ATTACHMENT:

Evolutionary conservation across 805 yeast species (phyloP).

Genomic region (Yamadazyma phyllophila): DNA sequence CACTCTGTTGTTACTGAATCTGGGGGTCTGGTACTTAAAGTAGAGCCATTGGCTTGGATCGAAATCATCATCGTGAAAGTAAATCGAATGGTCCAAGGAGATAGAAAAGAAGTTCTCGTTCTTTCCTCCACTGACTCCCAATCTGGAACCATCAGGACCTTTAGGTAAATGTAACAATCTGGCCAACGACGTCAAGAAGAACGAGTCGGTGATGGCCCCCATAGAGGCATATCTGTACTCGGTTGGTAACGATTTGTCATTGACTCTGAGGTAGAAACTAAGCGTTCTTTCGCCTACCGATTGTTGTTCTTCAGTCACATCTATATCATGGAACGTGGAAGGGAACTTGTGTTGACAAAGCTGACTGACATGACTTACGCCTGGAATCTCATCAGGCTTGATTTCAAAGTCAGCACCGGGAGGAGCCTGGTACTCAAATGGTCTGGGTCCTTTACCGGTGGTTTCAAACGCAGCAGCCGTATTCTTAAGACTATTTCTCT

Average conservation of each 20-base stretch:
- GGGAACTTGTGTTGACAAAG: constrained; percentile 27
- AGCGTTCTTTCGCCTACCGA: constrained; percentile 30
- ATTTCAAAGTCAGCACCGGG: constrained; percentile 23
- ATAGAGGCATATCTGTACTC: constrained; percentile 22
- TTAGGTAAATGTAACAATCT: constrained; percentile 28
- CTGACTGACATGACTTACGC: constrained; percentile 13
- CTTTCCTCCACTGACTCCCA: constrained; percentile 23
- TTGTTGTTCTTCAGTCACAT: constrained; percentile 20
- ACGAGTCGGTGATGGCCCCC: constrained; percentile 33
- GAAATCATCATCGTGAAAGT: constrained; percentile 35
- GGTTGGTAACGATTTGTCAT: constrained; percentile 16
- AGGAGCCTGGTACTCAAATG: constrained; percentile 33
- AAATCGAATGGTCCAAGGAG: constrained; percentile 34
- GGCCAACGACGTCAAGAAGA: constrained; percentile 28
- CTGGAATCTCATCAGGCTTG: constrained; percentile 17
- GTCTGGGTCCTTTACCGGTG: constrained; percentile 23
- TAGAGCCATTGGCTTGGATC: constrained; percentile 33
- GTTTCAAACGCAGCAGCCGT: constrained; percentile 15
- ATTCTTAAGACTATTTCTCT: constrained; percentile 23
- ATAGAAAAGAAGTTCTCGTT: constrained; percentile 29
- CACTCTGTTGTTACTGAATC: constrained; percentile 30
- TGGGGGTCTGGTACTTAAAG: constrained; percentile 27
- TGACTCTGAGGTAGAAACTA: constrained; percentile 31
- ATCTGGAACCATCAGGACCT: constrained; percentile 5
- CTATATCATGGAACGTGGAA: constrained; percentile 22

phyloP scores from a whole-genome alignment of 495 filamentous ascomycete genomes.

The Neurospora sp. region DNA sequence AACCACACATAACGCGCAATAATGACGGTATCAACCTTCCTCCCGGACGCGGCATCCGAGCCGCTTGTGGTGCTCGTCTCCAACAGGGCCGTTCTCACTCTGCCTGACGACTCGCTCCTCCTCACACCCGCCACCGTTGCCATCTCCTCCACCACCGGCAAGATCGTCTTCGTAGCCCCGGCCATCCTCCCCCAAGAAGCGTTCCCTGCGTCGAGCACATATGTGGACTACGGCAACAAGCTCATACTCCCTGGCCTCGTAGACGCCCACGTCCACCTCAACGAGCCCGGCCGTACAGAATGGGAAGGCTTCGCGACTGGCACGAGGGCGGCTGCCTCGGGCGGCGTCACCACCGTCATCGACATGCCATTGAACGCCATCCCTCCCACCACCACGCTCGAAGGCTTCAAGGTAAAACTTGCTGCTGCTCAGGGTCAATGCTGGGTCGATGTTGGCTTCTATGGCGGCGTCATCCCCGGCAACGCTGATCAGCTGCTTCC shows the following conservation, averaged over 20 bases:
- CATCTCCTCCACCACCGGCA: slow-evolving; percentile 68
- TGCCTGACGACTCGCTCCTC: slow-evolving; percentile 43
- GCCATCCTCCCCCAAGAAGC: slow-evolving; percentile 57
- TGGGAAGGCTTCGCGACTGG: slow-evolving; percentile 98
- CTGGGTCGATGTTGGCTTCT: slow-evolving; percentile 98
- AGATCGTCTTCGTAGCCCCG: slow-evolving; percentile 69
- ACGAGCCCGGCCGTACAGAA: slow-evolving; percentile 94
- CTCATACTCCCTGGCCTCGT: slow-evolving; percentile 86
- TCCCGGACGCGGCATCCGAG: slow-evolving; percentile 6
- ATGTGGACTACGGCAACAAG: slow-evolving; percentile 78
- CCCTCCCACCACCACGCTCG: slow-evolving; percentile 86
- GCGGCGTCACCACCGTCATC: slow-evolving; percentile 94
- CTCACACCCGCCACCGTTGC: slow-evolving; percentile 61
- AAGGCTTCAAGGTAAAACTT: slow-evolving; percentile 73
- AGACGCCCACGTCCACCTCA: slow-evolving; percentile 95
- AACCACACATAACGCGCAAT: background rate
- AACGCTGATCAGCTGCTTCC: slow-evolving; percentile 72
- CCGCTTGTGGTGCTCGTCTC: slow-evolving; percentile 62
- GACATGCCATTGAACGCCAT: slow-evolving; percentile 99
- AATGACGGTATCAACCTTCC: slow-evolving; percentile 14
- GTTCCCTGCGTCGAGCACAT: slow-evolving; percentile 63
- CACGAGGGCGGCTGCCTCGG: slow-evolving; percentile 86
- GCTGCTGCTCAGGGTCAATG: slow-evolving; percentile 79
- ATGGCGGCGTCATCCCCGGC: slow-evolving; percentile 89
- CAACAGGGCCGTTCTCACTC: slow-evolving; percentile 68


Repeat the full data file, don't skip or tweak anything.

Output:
Evolutionary conservation across 805 yeast species (phyloP).

Genomic region (Yamadazyma phyllophila): DNA sequence CACTCTGTTGTTACTGAATCTGGGGGTCTGGTACTTAAAGTAGAGCCATTGGCTTGGATCGAAATCATCATCGTGAAAGTAAATCGAATGGTCCAAGGAGATAGAAAAGAAGTTCTCGTTCTTTCCTCCACTGACTCCCAATCTGGAACCATCAGGACCTTTAGGTAAATGTAACAATCTGGCCAACGACGTCAAGAAGAACGAGTCGGTGATGGCCCCCATAGAGGCATATCTGTACTCGGTTGGTAACGATTTGTCATTGACTCTGAGGTAGAAACTAAGCGTTCTTTCGCCTACCGATTGTTGTTCTTCAGTCACATCTATATCATGGAACGTGGAAGGGAACTTGTGTTGACAAAGCTGACTGACATGACTTACGCCTGGAATCTCATCAGGCTTGATTTCAAAGTCAGCACCGGGAGGAGCCTGGTACTCAAATGGTCTGGGTCCTTTACCGGTGGTTTCAAACGCAGCAGCCGTATTCTTAAGACTATTTCTCT

Average conservation of each 20-base stretch:
- GGGAACTTGTGTTGACAAAG: constrained; percentile 27
- AGCGTTCTTTCGCCTACCGA: constrained; percentile 30
- ATTTCAAAGTCAGCACCGGG: constrained; percentile 23
- ATAGAGGCATATCTGTACTC: constrained; percentile 22
- TTAGGTAAATGTAACAATCT: constrained; percentile 28
- CTGACTGACATGACTTACGC: constrained; percentile 13
- CTTTCCTCCACTGACTCCCA: constrained; percentile 23
- TTGTTGTTCTTCAGTCACAT: constrained; percentile 20
- ACGAGTCGGTGATGGCCCCC: constrained; percentile 33
- GAAATCATCATCGTGAAAGT: constrained; percentile 35
- GGTTGGTAACGATTTGTCAT: constrained; percentile 16
- AGGAGCCTGGTACTCAAATG: constrained; percentile 33
- AAATCGAATGGTCCAAGGAG: constrained; percentile 34
- GGCCAACGACGTCAAGAAGA: constrained; percentile 28
- CTGGAATCTCATCAGGCTTG: constrained; percentile 17
- GTCTGGGTCCTTTACCGGTG: constrained; percentile 23
- TAGAGCCATTGGCTTGGATC: constrained; percentile 33
- GTTTCAAACGCAGCAGCCGT: constrained; percentile 15
- ATTCTTAAGACTATTTCTCT: constrained; percentile 23
- ATAGAAAAGAAGTTCTCGTT: constrained; percentile 29
- CACTCTGTTGTTACTGAATC: constrained; percentile 30
- TGGGGGTCTGGTACTTAAAG: constrained; percentile 27
- TGACTCTGAGGTAGAAACTA: constrained; percentile 31
- ATCTGGAACCATCAGGACCT: constrained; percentile 5
- CTATATCATGGAACGTGGAA: constrained; percentile 22

phyloP scores from a whole-genome alignment of 495 filamentous ascomycete genomes.

The Neurospora sp. region DNA sequence AACCACACATAACGCGCAATAATGACGGTATCAACCTTCCTCCCGGACGCGGCATCCGAGCCGCTTGTGGTGCTCGTCTCCAACAGGGCCGTTCTCACTCTGCCTGACGACTCGCTCCTCCTCACACCCGCCACCGTTGCCATCTCCTCCACCACCGGCAAGATCGTCTTCGTAGCCCCGGCCATCCTCCCCCAAGAAGCGTTCCCTGCGTCGAGCACATATGTGGACTACGGCAACAAGCTCATACTCCCTGGCCTCGTAGACGCCCACGTCCACCTCAACGAGCCCGGCCGTACAGAATGGGAAGGCTTCGCGACTGGCACGAGGGCGGCTGCCTCGGGCGGCGTCACCACCGTCATCGACATGCCATTGAACGCCATCCCTCCCACCACCACGCTCGAAGGCTTCAAGGTAAAACTTGCTGCTGCTCAGGGTCAATGCTGGGTCGATGTTGGCTTCTATGGCGGCGTCATCCCCGGCAACGCTGATCAGCTGCTTCC shows the following conservation, averaged over 20 bases:
- CATCTCCTCCACCACCGGCA: slow-evolving; percentile 68
- TGCCTGACGACTCGCTCCTC: slow-evolving; percentile 43
- GCCATCCTCCCCCAAGAAGC: slow-evolving; percentile 57
- TGGGAAGGCTTCGCGACTGG: slow-evolving; percentile 98
- CTGGGTCGATGTTGGCTTCT: slow-evolving; percentile 98
- AGATCGTCTTCGTAGCCCCG: slow-evolving; percentile 69
- ACGAGCCCGGCCGTACAGAA: slow-evolving; percentile 94
- CTCATACTCCCTGGCCTCGT: slow-evolving; percentile 86
- TCCCGGACGCGGCATCCGAG: slow-evolving; percentile 6
- ATGTGGACTACGGCAACAAG: slow-evolving; percentile 78
- CCCTCCCACCACCACGCTCG: slow-evolving; percentile 86
- GCGGCGTCACCACCGTCATC: slow-evolving; percentile 94
- CTCACACCCGCCACCGTTGC: slow-evolving; percentile 61
- AAGGCTTCAAGGTAAAACTT: slow-evolving; percentile 73
- AGACGCCCACGTCCACCTCA: slow-evolving; percentile 95
- AACCACACATAACGCGCAAT: background rate
- AACGCTGATCAGCTGCTTCC: slow-evolving; percentile 72
- CCGCTTGTGGTGCTCGTCTC: slow-evolving; percentile 62
- GACATGCCATTGAACGCCAT: slow-evolving; percentile 99
- AATGACGGTATCAACCTTCC: slow-evolving; percentile 14
- GTTCCCTGCGTCGAGCACAT: slow-evolving; percentile 63
- CACGAGGGCGGCTGCCTCGG: slow-evolving; percentile 86
- GCTGCTGCTCAGGGTCAATG: slow-evolving; percentile 79
- ATGGCGGCGTCATCCCCGGC: slow-evolving; percentile 89
- CAACAGGGCCGTTCTCACTC: slow-evolving; percentile 68